They had spoken by phone two weeks ago, a few days after Bryant asked to be traded, but this was a longer, more emotional conversation.
Buss wanted to appeal to the nine-time All-Star, reminding him that trades take time to develop and that winning remains the focus of the organization, but Bryant voiced concerns about the direction of the franchise and reiterated his demand to be traded, said a source with knowledge of the situation.
"That's the message that came out of it," the source said.
Team sources vehemently insisted there were no plans to trade Bryant, and they were still hopeful that a peaceful solution could be reached. Bryant and Buss are expected to resume their dialogue in the near future.
Bryant's displeasure has grown steadily since the Lakers were eliminated by Phoenix last month in the first round of the playoffs. The Lakers are 121-125 since reaching the NBA Finals in 2004, not including their first-round exits the last two seasons.
Last month, Bryant publicly requested that Jerry West return to the team's front office -- an unlikely scenario -- and urged General Manager Mitch Kupchak to make trades that would steer the team in a winning direction.
"I'm still frustrated," Bryant said at the time. "I'm waiting for them to make some changes."
The Lakers have contacted numerous teams, but there have not been any blockbuster deals yet -- by them or by any other team in the league.
Trade talks around the league are expected to heat up as the June 28 draft approaches and could continue into the free-agent period that begins July 1.
Bryant was vacationing in Spain and stopped by to see a practice session of his favorite soccer team, FC Barcelona, on Thursday. Buss had been in China since leaving the U.S. more than two weeks ago. He planned to travel to London before returning to Los Angeles, although it was unclear whether he went to Spain specifically to talk to Bryant.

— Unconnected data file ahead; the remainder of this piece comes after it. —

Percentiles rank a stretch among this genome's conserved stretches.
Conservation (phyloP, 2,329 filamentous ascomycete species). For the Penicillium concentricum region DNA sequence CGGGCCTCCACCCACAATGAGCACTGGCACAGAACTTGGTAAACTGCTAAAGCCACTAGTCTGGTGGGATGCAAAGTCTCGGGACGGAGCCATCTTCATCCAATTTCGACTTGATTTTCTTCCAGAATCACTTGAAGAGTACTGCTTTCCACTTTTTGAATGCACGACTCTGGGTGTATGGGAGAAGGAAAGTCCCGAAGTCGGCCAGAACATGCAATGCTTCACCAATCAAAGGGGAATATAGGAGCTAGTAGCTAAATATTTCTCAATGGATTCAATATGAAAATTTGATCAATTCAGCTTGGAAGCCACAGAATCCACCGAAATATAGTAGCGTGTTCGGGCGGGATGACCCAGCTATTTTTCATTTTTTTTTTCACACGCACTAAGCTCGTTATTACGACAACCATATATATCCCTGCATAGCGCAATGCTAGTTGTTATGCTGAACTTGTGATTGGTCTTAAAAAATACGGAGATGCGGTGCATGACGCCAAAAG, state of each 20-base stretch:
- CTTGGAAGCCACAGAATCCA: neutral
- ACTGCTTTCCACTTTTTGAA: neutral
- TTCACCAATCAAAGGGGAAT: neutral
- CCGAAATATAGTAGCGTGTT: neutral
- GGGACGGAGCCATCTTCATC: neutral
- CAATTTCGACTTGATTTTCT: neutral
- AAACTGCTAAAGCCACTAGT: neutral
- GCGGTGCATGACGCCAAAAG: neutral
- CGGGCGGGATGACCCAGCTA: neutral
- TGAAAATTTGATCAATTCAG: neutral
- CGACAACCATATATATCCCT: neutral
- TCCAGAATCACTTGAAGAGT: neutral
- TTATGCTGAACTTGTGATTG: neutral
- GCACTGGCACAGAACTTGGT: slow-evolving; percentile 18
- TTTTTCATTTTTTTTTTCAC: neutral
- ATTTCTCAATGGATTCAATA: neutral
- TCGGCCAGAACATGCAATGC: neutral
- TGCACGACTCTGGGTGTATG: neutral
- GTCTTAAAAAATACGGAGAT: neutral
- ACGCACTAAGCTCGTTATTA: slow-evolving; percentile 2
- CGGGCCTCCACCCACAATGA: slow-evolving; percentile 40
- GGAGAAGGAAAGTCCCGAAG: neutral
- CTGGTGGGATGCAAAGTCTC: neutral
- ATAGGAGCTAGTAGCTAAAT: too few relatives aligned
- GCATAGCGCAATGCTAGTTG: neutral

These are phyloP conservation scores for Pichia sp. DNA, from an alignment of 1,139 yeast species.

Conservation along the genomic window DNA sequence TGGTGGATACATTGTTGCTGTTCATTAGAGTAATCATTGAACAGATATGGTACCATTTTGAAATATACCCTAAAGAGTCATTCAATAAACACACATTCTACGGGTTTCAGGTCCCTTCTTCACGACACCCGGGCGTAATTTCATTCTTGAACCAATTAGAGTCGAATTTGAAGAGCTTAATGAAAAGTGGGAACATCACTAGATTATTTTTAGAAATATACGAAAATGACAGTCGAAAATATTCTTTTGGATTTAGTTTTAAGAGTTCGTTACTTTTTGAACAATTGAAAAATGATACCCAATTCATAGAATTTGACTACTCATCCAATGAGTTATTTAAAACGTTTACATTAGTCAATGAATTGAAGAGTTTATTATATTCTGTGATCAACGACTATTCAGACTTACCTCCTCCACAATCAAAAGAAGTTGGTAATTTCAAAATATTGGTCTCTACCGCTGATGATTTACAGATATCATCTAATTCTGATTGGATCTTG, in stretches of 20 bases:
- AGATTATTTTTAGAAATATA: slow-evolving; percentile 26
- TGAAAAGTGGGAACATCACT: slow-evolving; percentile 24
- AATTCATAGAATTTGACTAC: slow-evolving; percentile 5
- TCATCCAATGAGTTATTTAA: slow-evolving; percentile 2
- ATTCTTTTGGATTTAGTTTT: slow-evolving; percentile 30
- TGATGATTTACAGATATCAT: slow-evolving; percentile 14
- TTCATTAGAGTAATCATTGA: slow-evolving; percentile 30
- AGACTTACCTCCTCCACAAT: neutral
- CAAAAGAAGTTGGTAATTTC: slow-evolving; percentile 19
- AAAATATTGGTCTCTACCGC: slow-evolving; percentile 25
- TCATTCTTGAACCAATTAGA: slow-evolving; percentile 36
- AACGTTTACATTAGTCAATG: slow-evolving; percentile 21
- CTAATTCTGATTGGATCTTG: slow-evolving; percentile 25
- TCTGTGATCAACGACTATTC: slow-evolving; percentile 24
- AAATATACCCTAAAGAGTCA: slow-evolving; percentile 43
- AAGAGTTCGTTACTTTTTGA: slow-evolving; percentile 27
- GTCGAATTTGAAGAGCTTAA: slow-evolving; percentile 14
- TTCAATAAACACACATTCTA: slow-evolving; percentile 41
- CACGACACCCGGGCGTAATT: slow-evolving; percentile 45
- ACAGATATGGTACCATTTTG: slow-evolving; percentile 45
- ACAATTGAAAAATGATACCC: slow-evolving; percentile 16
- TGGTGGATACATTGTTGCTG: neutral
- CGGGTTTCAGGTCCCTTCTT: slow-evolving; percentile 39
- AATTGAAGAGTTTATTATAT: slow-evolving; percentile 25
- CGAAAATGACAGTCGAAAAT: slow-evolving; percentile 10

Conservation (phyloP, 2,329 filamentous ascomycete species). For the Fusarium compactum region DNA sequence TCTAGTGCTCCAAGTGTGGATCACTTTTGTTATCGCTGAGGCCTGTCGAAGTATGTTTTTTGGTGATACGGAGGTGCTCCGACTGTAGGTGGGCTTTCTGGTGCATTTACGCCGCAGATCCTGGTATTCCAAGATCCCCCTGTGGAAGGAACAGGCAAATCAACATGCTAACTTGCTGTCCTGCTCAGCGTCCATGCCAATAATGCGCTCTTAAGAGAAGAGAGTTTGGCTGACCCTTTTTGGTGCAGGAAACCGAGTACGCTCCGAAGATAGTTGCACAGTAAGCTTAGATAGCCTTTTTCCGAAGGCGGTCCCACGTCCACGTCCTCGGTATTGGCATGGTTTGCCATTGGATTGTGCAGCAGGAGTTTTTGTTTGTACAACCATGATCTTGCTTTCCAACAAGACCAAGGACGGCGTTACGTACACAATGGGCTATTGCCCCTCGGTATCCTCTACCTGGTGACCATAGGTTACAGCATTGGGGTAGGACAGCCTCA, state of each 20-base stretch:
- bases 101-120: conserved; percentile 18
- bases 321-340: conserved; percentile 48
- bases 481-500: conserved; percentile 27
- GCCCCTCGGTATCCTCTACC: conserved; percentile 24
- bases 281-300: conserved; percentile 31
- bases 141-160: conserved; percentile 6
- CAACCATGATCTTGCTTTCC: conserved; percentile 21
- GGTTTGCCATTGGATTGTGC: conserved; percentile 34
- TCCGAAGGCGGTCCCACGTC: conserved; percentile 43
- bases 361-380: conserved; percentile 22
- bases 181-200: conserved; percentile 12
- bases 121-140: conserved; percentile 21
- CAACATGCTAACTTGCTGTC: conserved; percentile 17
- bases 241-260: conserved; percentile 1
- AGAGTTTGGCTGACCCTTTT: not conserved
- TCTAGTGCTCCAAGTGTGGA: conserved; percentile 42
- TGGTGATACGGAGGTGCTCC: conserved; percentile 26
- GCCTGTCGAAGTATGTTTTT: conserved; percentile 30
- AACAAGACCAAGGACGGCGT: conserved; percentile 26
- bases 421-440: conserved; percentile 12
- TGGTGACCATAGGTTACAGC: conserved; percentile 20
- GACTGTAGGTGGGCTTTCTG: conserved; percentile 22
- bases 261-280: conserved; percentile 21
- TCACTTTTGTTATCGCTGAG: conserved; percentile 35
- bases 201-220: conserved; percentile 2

"What they talked about and what went on between Kobe and Dr. Buss is private and will remain between the two of them," Lakers spokesman John Black said.
Bryant's agent, Rob Pelinka, did not return calls seeking comment.
Bryant, who will be 29 in August, has four years left on his contract, but he can void it in two years.
The two-time scoring champion, widely acknowledged as the game's most dynamic player, has the NBA's top-selling jersey and is a significant draw at Staples Center. The Lakers are very cognizant of his importance in driving ticket sales, as well as his effect on corporate sponsors.
Buss, who signed off on Bryant's seven-year, $136.4-million contract in July 2004, released a statement two weeks ago in which he said, "We will continue to pursue every avenue possible to improve our team with him as the cornerstone."